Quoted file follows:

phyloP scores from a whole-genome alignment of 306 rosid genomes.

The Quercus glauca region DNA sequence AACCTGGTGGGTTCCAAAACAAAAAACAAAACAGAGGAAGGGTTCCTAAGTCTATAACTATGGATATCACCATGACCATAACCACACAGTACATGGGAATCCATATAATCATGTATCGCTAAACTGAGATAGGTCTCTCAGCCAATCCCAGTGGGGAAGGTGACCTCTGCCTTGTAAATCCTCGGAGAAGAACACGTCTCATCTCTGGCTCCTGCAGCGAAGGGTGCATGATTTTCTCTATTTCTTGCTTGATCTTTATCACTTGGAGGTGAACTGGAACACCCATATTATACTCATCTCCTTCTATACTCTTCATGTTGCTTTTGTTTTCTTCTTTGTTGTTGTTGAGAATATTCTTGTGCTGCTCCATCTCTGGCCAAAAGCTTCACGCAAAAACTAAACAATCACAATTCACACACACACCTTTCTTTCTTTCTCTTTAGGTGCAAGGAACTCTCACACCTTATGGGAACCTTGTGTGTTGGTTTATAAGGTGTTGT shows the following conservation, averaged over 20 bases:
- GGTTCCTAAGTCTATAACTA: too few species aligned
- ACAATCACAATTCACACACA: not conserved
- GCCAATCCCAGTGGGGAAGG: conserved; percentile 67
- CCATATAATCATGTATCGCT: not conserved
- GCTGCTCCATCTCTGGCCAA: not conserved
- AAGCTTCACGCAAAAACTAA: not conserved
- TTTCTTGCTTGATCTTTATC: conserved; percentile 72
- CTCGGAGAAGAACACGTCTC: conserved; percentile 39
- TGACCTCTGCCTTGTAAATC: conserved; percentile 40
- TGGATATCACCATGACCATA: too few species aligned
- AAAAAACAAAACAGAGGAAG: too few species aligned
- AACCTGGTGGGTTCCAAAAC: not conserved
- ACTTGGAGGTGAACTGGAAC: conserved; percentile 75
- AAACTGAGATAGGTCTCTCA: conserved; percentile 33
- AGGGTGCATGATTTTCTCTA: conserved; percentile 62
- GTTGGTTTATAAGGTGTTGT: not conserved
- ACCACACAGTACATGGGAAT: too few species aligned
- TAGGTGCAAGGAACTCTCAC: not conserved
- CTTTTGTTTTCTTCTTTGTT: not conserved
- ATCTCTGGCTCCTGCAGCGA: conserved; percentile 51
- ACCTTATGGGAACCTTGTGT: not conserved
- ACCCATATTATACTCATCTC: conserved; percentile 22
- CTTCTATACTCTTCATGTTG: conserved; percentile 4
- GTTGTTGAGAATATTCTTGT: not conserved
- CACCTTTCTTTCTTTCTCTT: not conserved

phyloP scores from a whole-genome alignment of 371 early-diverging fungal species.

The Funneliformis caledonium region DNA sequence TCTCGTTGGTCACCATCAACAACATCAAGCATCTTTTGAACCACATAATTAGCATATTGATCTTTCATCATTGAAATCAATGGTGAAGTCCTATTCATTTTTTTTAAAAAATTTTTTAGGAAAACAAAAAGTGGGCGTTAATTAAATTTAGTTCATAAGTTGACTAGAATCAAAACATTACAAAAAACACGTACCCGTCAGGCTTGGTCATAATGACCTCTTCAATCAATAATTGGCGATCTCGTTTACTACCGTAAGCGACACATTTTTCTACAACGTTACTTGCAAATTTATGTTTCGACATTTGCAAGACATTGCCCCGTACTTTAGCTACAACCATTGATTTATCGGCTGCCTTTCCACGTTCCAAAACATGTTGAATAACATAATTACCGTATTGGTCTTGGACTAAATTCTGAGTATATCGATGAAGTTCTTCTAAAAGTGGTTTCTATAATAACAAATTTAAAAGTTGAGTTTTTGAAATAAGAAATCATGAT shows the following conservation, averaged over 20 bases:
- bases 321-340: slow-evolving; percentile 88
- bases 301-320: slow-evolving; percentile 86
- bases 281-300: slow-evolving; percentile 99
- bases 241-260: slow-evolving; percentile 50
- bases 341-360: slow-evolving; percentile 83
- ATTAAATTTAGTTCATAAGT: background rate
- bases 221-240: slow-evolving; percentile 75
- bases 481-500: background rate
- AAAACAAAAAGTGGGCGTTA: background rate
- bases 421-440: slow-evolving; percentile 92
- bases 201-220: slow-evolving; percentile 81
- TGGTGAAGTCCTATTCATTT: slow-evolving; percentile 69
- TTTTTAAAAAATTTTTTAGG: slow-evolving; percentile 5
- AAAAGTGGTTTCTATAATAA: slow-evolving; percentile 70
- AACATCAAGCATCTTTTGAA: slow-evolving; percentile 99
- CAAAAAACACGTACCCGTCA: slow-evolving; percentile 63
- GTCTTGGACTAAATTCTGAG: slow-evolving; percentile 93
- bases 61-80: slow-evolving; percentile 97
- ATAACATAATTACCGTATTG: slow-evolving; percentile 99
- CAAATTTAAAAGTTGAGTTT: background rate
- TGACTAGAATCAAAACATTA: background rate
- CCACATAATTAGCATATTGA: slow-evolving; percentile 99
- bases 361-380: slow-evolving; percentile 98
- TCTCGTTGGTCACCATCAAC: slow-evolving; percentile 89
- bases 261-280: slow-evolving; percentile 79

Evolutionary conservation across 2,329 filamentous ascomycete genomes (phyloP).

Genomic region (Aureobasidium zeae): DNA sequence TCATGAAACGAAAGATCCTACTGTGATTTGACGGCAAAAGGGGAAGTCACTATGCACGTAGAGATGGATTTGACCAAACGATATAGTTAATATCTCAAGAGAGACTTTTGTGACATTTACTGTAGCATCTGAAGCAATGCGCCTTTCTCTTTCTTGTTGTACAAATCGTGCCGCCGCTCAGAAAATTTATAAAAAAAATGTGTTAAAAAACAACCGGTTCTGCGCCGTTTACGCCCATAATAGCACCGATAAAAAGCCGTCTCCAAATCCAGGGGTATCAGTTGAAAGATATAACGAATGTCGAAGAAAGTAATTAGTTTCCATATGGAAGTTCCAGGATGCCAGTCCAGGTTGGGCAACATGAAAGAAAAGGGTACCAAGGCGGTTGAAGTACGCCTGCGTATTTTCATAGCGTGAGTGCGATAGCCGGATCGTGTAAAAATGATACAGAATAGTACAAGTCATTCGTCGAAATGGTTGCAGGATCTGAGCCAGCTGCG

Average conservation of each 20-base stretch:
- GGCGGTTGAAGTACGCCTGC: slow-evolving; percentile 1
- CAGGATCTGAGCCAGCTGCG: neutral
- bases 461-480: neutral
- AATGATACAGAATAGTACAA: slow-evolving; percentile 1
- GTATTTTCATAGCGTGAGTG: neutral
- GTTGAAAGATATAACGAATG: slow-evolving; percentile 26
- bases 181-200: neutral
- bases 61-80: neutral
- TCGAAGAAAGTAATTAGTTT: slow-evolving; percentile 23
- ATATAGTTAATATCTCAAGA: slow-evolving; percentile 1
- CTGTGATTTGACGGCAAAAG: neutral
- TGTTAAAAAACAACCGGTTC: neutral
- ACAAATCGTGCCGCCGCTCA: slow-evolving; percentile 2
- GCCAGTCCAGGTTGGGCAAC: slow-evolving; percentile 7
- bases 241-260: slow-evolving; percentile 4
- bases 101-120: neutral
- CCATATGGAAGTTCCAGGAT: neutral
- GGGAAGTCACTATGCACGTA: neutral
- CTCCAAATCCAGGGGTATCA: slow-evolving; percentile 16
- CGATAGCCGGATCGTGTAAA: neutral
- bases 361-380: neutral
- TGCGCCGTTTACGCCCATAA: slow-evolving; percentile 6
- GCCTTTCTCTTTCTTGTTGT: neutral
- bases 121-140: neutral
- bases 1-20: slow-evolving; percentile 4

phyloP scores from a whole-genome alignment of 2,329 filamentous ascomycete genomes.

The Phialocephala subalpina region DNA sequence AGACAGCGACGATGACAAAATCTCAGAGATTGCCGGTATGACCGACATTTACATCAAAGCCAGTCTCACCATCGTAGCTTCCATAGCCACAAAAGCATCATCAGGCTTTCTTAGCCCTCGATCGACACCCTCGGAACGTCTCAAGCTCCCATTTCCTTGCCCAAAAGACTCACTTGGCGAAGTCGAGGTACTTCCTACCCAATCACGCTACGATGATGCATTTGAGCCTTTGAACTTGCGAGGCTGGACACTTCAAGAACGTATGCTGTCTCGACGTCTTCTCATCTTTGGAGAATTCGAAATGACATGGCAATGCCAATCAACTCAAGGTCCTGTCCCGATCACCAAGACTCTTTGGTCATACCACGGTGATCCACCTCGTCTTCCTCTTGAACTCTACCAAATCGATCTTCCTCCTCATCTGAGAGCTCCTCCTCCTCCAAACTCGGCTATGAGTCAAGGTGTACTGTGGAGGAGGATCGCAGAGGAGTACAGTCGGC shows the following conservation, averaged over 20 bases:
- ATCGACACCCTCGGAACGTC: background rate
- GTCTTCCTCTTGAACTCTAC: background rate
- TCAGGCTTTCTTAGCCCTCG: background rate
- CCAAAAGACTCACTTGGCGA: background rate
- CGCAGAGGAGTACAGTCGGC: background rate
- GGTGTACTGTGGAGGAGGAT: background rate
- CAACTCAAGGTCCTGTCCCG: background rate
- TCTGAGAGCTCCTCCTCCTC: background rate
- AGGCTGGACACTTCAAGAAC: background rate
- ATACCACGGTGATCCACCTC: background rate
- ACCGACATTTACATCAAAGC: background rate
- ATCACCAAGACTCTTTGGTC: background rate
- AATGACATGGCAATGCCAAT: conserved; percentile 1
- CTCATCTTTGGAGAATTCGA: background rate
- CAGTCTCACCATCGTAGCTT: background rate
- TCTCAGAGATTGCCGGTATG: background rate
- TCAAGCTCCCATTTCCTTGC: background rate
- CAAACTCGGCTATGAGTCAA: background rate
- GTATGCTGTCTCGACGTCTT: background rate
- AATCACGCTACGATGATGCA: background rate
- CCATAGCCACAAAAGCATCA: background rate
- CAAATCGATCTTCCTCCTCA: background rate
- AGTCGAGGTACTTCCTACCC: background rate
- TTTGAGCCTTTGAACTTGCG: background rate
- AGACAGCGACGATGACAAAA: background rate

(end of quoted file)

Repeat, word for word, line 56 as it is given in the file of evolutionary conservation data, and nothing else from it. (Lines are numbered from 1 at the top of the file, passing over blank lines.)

Genomic region (Aureobasidium zeae): DNA sequence TCATGAAACGAAAGATCCTACTGTGATTTGACGGCAAAAGGGGAAGTCACTATGCACGTAGAGATGGATTTGACCAAACGATATAGTTAATATCTCAAGAGAGACTTTTGTGACATTTACTGTAGCATCTGAAGCAATGCGCCTTTCTCTTTCTTGTTGTACAAATCGTGCCGCCGCTCAGAAAATTTATAAAAAAAATGTGTTAAAAAACAACCGGTTCTGCGCCGTTTACGCCCATAATAGCACCGATAAAAAGCCGTCTCCAAATCCAGGGGTATCAGTTGAAAGATATAACGAATGTCGAAGAAAGTAATTAGTTTCCATATGGAAGTTCCAGGATGCCAGTCCAGGTTGGGCAACATGAAAGAAAAGGGTACCAAGGCGGTTGAAGTACGCCTGCGTATTTTCATAGCGTGAGTGCGATAGCCGGATCGTGTAAAAATGATACAGAATAGTACAAGTCATTCGTCGAAATGGTTGCAGGATCTGAGCCAGCTGCG